Being an election year, immigration is a hot topic. Somewhat less discussed is the exploitation of non-English speaking immigrants as consumers. Mexican immigrants are now generally recognized as a significant market sector. Sometimes the efforts made to lure them into sales are not matched by the care to see that they are treated fairly. The disadvantage suffered by some immigrants in commerce is not just lack of familiarity with the language but more importantly — and quite independently — many are vulnerable to dishonest practices due to a lack of familiarity with customs and conventional practices.
For example Harris Ford in Seattle is a car dealership that employed a Spanish speaking translator who could not read English, so the non-English speaking Latino had no way of checking the language of a contract before signing. He or she was entirely dependent on the representations of the sales person.
Lorenzo Hernandez went to Harris Ford to see about getting a truck. He had a two year old car but was drawn to the dealership by advertising for a truck that cost only a few thousand dollars more than his car had cost. He was told that his car could be used as a down payment. Lorenzo who was working two jobs and whose wife was pregnant with their second child insisted that he had to have an automatic transmission so that his wife could drive up the steep downtown hills for her doctor’s appointments. The salesman said that there were no trucks on sale with automatic transmissions but that he could buy one with a manual gear shift then if after a month or so if it did not work out, he could bring it back and exchange it for one with an automatic transmission. This seemed fair to Lorenzo, and he bought the truck. It turned out that Harris Ford gave him only a fraction of the blue book value fro his tradein, resulting in a $5,000 deficiency on the trade in. This was added to the price and with all the add ins his truck cost more than $10,000 above the price he thought he was getting.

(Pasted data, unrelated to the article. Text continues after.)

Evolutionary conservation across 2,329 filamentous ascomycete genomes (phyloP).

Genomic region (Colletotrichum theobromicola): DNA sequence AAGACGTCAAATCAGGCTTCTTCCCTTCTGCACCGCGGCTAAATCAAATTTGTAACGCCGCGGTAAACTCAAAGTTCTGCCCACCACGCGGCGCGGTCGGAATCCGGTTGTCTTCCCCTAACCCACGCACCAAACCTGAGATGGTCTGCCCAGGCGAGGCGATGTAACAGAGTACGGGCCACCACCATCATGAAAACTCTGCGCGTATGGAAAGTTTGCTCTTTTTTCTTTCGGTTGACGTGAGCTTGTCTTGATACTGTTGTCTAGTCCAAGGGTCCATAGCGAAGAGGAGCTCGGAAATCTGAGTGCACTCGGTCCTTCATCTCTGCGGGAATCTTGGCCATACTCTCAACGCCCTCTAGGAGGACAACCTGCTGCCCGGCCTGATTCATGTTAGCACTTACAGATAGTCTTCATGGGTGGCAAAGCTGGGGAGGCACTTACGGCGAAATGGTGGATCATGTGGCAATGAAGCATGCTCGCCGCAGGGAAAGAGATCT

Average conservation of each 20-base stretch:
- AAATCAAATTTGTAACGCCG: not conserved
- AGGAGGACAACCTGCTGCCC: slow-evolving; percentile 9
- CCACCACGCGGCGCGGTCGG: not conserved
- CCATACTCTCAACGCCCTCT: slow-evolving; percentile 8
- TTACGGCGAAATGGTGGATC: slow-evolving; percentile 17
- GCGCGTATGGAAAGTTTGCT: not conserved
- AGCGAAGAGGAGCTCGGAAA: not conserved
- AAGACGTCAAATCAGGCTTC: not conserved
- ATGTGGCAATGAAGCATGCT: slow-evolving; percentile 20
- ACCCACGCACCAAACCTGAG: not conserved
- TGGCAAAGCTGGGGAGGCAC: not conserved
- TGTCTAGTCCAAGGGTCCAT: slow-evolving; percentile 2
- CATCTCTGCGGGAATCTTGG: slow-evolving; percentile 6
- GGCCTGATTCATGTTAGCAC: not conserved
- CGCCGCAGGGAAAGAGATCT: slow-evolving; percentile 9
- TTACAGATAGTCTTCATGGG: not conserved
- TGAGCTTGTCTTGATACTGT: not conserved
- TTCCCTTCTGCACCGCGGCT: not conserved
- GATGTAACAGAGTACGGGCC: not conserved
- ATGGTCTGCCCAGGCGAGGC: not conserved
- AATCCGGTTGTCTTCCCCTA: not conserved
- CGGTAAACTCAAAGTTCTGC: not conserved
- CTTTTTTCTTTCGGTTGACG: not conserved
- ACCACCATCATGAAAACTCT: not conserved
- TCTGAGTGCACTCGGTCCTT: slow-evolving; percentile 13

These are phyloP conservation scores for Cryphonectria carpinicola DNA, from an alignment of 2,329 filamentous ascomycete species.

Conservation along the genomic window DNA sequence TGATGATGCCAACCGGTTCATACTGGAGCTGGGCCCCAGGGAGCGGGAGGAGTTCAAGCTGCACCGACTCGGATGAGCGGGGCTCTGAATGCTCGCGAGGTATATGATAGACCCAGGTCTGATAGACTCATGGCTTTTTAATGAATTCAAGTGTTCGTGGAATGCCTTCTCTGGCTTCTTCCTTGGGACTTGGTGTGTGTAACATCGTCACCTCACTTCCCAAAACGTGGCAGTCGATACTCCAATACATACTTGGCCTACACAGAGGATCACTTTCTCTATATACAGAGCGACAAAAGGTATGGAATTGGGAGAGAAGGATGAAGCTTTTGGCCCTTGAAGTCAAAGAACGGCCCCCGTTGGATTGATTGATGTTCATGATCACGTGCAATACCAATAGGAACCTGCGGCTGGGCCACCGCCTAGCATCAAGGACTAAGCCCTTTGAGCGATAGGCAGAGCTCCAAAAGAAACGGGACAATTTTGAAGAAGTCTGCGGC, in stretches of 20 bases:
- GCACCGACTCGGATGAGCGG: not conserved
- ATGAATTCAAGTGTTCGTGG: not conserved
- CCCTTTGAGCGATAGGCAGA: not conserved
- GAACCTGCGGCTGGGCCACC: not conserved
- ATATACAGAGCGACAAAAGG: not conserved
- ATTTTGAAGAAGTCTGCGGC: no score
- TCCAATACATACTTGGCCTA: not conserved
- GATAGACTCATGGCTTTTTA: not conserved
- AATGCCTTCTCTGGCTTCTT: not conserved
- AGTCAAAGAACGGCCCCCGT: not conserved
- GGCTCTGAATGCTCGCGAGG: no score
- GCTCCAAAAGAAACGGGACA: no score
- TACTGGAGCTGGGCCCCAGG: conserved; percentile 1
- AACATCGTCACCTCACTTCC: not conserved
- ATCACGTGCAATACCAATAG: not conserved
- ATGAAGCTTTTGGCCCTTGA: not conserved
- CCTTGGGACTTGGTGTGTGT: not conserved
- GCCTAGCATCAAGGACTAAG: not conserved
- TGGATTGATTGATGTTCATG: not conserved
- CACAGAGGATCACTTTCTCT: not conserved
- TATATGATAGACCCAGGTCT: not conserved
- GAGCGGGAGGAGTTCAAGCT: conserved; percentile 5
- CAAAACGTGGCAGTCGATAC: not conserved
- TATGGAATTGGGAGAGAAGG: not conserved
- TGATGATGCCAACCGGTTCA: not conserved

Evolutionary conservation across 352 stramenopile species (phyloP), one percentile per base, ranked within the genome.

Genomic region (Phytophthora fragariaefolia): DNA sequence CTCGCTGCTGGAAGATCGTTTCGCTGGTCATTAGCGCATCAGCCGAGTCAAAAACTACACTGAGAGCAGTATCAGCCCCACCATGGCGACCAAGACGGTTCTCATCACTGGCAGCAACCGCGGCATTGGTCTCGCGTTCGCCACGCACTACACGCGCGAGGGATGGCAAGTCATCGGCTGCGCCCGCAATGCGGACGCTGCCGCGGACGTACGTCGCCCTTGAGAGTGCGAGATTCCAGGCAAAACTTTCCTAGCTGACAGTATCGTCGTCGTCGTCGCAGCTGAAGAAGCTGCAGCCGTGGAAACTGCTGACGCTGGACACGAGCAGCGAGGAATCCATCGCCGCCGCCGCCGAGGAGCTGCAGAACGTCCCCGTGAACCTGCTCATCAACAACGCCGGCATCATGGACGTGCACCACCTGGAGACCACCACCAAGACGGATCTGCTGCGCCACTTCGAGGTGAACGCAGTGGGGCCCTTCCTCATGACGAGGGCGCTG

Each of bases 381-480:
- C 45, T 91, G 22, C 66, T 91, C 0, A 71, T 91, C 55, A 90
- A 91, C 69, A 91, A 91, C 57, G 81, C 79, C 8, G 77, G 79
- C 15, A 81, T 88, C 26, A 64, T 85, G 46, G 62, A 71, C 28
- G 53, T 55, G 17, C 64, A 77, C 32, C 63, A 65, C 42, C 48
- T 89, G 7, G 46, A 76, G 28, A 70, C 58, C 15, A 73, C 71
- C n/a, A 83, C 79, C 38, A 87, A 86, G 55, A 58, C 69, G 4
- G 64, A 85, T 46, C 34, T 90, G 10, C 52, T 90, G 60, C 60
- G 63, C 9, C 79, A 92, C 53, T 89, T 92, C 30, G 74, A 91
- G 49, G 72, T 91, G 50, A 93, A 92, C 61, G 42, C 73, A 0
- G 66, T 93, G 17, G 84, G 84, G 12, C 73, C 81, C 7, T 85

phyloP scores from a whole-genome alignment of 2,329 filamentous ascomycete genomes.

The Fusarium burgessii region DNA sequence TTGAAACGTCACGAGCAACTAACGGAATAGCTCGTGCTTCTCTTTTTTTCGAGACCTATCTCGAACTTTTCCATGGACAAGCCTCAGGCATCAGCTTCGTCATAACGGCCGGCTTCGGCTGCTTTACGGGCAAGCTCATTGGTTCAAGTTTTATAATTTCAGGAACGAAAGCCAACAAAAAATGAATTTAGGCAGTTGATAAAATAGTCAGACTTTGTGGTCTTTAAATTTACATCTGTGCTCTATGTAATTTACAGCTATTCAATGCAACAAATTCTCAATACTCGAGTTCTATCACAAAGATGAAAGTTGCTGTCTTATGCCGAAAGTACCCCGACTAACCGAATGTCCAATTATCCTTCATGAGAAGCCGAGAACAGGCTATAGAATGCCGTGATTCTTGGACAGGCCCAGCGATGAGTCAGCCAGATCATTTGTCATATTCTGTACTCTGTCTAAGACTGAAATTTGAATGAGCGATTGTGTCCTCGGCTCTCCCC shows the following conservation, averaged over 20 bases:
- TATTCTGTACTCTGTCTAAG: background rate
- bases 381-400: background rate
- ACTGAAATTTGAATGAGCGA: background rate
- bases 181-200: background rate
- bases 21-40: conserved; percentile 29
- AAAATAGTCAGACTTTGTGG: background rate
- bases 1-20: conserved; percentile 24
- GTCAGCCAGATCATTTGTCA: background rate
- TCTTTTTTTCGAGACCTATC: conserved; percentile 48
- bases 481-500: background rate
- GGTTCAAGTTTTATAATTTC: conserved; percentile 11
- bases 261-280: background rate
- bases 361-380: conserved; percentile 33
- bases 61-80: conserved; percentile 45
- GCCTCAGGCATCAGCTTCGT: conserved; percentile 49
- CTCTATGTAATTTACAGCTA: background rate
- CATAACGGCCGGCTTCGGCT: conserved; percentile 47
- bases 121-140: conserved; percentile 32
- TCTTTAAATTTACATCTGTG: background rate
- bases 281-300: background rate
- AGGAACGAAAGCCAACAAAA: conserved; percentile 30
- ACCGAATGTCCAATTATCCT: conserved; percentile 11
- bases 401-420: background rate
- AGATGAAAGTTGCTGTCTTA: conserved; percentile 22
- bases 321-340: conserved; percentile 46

The truck did not work out and Lorenzo took it back to Harris Ford. Sure enough he got a truck with an automatic transmission but what he was not told was that the dealership had just sold him a new truck at a non-sale price and used his first truck as a trade in with a two thousand dollar discount on value from the advertised “drastic” sales price. He ended up with a debt more than twice the advertised sales price of the truck, and crippling monthly payments. After about a year he called the dealership and said that he could not — even with three jobs — continue to make the payments. The truck was taken from him and a few months later he was sued for roughly the full sales price of the truck that he originally inquired about. He found himself with about $15,000 of debt and without transportation.